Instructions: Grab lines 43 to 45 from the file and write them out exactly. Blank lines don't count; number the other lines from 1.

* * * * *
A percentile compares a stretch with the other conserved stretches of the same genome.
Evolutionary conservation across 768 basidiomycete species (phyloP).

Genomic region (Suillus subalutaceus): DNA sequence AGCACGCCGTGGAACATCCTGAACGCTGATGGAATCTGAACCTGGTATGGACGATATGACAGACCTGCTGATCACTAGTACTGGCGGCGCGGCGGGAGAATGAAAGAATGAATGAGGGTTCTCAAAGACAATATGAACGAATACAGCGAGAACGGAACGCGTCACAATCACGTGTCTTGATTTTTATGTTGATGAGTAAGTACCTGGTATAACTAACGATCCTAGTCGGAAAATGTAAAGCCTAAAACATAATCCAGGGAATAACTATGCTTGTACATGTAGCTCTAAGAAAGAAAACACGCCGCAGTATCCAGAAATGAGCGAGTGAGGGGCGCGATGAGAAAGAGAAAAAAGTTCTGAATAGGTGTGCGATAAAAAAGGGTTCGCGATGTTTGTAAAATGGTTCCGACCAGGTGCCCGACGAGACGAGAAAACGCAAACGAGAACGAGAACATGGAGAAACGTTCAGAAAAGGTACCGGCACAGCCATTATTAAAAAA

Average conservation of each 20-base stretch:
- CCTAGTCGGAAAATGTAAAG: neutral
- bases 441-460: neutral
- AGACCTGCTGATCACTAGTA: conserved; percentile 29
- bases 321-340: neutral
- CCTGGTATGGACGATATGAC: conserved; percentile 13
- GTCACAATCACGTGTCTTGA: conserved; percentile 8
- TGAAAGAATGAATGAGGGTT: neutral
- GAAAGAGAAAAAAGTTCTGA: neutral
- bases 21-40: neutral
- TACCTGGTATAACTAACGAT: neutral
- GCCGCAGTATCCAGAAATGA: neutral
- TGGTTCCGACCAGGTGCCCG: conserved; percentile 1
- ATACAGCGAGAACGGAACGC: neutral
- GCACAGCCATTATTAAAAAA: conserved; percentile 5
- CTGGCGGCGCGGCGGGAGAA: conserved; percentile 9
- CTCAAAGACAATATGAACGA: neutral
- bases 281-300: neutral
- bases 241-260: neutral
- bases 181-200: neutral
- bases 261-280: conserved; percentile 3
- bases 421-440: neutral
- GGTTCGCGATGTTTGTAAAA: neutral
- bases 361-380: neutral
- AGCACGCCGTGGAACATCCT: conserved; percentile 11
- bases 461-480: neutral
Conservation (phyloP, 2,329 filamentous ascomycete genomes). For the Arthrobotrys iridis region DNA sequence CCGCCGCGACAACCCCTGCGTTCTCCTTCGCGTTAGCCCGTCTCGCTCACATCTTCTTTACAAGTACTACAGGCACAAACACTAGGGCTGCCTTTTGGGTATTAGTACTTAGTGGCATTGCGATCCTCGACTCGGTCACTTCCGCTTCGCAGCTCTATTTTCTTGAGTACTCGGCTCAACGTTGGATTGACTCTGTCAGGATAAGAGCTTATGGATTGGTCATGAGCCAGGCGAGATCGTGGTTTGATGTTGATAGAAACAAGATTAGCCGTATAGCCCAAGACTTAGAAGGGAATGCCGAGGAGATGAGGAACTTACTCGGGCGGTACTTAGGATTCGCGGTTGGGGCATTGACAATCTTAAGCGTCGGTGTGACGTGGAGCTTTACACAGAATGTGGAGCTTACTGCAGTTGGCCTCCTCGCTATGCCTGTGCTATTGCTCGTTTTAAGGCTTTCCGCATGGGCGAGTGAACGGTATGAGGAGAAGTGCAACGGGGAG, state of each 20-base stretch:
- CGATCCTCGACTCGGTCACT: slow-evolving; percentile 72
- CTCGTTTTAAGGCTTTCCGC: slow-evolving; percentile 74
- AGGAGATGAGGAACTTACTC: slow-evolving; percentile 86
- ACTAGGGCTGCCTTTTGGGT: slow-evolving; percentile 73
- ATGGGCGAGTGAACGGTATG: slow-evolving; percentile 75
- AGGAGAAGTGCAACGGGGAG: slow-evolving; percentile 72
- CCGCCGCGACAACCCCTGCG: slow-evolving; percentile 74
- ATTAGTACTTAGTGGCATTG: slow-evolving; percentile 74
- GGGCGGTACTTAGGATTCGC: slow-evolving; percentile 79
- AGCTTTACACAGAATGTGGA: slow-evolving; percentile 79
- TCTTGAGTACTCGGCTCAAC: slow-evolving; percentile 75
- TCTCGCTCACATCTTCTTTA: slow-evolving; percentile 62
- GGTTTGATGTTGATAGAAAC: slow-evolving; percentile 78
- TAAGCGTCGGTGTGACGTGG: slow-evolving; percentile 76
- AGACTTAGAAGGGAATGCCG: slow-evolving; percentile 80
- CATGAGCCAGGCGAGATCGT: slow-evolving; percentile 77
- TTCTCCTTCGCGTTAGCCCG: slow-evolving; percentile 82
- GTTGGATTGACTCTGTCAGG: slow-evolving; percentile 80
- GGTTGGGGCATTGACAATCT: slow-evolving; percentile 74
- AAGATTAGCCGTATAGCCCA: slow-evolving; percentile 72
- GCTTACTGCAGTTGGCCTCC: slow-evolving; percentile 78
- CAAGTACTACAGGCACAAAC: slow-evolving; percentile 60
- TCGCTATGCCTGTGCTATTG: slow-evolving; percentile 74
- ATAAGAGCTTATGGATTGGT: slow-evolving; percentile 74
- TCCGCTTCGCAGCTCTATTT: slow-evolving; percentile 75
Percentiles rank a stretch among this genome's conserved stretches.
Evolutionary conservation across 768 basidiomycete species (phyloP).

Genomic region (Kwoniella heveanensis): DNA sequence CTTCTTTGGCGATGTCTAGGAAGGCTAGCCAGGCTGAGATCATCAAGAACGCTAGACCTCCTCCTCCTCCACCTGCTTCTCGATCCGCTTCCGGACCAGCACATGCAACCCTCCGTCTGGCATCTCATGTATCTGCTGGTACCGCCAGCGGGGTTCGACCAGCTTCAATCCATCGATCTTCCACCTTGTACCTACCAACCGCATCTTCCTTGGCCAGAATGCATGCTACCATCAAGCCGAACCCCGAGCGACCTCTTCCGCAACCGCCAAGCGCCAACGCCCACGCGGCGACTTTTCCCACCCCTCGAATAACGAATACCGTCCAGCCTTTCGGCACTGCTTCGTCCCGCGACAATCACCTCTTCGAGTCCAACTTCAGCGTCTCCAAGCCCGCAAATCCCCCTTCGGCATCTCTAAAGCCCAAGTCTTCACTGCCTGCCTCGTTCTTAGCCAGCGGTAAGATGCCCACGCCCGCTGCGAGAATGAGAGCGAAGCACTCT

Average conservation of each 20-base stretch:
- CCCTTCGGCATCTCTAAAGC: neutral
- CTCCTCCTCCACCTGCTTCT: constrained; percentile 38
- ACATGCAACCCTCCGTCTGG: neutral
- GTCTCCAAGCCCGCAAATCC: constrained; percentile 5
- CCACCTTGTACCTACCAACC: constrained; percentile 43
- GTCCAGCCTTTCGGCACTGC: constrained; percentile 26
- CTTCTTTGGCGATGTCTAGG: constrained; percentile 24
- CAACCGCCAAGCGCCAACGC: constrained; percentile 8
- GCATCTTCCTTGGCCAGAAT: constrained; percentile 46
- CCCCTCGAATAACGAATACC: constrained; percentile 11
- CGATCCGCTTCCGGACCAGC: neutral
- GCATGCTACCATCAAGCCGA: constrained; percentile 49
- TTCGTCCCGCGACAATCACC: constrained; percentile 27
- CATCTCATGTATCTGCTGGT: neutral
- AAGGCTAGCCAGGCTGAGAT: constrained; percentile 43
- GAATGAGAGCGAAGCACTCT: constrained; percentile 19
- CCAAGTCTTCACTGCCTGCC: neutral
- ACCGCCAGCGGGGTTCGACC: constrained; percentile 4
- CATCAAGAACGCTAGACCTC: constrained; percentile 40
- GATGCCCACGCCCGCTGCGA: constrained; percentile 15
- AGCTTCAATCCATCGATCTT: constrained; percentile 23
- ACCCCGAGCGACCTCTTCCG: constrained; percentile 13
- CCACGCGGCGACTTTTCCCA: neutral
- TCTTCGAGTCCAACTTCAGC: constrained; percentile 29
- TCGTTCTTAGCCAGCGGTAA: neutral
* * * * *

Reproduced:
- GGTTTGATGTTGATAGAAAC: slow-evolving; percentile 78
- TAAGCGTCGGTGTGACGTGG: slow-evolving; percentile 76
- AGACTTAGAAGGGAATGCCG: slow-evolving; percentile 80